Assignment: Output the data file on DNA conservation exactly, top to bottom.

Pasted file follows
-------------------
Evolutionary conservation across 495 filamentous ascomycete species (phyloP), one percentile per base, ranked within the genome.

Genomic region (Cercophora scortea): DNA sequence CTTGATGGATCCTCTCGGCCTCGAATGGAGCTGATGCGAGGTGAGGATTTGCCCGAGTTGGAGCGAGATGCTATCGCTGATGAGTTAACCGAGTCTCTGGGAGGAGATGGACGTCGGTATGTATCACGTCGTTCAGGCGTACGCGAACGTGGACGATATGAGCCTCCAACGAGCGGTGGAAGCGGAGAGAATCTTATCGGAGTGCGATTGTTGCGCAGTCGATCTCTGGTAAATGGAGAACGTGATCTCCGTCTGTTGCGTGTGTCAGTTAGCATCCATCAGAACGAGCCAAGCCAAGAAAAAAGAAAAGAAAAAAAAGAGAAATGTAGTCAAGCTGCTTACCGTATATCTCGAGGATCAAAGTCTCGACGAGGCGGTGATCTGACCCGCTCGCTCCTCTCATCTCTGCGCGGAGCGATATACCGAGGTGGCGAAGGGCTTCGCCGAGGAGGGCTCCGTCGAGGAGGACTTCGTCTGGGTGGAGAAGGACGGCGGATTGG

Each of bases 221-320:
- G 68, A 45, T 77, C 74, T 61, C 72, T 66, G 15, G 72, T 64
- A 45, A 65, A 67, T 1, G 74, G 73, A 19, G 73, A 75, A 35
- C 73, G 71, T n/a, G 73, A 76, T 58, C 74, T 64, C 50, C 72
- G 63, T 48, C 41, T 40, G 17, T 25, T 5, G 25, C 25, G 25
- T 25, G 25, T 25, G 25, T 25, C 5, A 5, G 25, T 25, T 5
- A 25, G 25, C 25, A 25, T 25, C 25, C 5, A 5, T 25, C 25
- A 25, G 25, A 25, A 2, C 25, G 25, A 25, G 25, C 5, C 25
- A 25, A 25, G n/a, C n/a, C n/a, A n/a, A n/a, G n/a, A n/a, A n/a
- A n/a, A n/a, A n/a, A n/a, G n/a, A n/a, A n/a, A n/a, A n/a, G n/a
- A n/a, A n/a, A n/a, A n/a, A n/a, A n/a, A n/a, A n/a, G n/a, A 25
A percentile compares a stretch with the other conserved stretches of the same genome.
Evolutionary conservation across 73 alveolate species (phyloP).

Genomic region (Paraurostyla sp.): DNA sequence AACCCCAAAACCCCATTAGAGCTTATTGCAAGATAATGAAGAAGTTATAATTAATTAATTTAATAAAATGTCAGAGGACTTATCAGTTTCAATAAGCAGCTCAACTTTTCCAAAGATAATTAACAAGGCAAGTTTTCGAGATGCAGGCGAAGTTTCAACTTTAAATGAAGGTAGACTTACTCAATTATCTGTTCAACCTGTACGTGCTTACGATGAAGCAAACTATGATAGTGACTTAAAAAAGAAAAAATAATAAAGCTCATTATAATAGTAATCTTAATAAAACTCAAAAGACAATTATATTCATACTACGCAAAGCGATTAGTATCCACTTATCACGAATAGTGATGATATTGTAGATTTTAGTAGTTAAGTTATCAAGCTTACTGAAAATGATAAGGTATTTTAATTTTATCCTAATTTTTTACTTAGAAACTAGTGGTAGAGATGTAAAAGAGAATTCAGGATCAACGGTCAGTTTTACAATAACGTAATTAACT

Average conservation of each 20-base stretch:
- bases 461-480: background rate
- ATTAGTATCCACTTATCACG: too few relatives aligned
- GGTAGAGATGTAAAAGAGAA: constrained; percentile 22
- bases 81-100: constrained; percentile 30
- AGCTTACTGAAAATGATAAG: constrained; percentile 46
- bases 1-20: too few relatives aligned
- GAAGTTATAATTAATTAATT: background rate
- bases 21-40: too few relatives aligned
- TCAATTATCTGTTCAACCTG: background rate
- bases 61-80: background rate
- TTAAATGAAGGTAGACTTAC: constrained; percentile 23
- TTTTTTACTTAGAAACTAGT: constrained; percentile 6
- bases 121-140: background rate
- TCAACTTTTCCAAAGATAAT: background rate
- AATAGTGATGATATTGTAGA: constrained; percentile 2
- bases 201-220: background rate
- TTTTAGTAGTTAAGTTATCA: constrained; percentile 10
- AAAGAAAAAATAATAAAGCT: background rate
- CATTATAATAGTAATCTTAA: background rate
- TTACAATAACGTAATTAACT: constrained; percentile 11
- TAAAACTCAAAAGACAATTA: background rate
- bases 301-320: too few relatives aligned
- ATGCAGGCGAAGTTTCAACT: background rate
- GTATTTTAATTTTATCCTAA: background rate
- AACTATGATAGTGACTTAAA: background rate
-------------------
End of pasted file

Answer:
Evolutionary conservation across 495 filamentous ascomycete species (phyloP), one percentile per base, ranked within the genome.

Genomic region (Cercophora scortea): DNA sequence CTTGATGGATCCTCTCGGCCTCGAATGGAGCTGATGCGAGGTGAGGATTTGCCCGAGTTGGAGCGAGATGCTATCGCTGATGAGTTAACCGAGTCTCTGGGAGGAGATGGACGTCGGTATGTATCACGTCGTTCAGGCGTACGCGAACGTGGACGATATGAGCCTCCAACGAGCGGTGGAAGCGGAGAGAATCTTATCGGAGTGCGATTGTTGCGCAGTCGATCTCTGGTAAATGGAGAACGTGATCTCCGTCTGTTGCGTGTGTCAGTTAGCATCCATCAGAACGAGCCAAGCCAAGAAAAAAGAAAAGAAAAAAAAGAGAAATGTAGTCAAGCTGCTTACCGTATATCTCGAGGATCAAAGTCTCGACGAGGCGGTGATCTGACCCGCTCGCTCCTCTCATCTCTGCGCGGAGCGATATACCGAGGTGGCGAAGGGCTTCGCCGAGGAGGGCTCCGTCGAGGAGGACTTCGTCTGGGTGGAGAAGGACGGCGGATTGG

Each of bases 221-320:
- G 68, A 45, T 77, C 74, T 61, C 72, T 66, G 15, G 72, T 64
- A 45, A 65, A 67, T 1, G 74, G 73, A 19, G 73, A 75, A 35
- C 73, G 71, T n/a, G 73, A 76, T 58, C 74, T 64, C 50, C 72
- G 63, T 48, C 41, T 40, G 17, T 25, T 5, G 25, C 25, G 25
- T 25, G 25, T 25, G 25, T 25, C 5, A 5, G 25, T 25, T 5
- A 25, G 25, C 25, A 25, T 25, C 25, C 5, A 5, T 25, C 25
- A 25, G 25, A 25, A 2, C 25, G 25, A 25, G 25, C 5, C 25
- A 25, A 25, G n/a, C n/a, C n/a, A n/a, A n/a, G n/a, A n/a, A n/a
- A n/a, A n/a, A n/a, A n/a, G n/a, A n/a, A n/a, A n/a, A n/a, G n/a
- A n/a, A n/a, A n/a, A n/a, A n/a, A n/a, A n/a, A n/a, G n/a, A 25
A percentile compares a stretch with the other conserved stretches of the same genome.
Evolutionary conservation across 73 alveolate species (phyloP).

Genomic region (Paraurostyla sp.): DNA sequence AACCCCAAAACCCCATTAGAGCTTATTGCAAGATAATGAAGAAGTTATAATTAATTAATTTAATAAAATGTCAGAGGACTTATCAGTTTCAATAAGCAGCTCAACTTTTCCAAAGATAATTAACAAGGCAAGTTTTCGAGATGCAGGCGAAGTTTCAACTTTAAATGAAGGTAGACTTACTCAATTATCTGTTCAACCTGTACGTGCTTACGATGAAGCAAACTATGATAGTGACTTAAAAAAGAAAAAATAATAAAGCTCATTATAATAGTAATCTTAATAAAACTCAAAAGACAATTATATTCATACTACGCAAAGCGATTAGTATCCACTTATCACGAATAGTGATGATATTGTAGATTTTAGTAGTTAAGTTATCAAGCTTACTGAAAATGATAAGGTATTTTAATTTTATCCTAATTTTTTACTTAGAAACTAGTGGTAGAGATGTAAAAGAGAATTCAGGATCAACGGTCAGTTTTACAATAACGTAATTAACT

Average conservation of each 20-base stretch:
- bases 461-480: background rate
- ATTAGTATCCACTTATCACG: too few relatives aligned
- GGTAGAGATGTAAAAGAGAA: constrained; percentile 22
- bases 81-100: constrained; percentile 30
- AGCTTACTGAAAATGATAAG: constrained; percentile 46
- bases 1-20: too few relatives aligned
- GAAGTTATAATTAATTAATT: background rate
- bases 21-40: too few relatives aligned
- TCAATTATCTGTTCAACCTG: background rate
- bases 61-80: background rate
- TTAAATGAAGGTAGACTTAC: constrained; percentile 23
- TTTTTTACTTAGAAACTAGT: constrained; percentile 6
- bases 121-140: background rate
- TCAACTTTTCCAAAGATAAT: background rate
- AATAGTGATGATATTGTAGA: constrained; percentile 2
- bases 201-220: background rate
- TTTTAGTAGTTAAGTTATCA: constrained; percentile 10
- AAAGAAAAAATAATAAAGCT: background rate
- CATTATAATAGTAATCTTAA: background rate
- TTACAATAACGTAATTAACT: constrained; percentile 11
- TAAAACTCAAAAGACAATTA: background rate
- bases 301-320: too few relatives aligned
- ATGCAGGCGAAGTTTCAACT: background rate
- GTATTTTAATTTTATCCTAA: background rate
- AACTATGATAGTGACTTAAA: background rate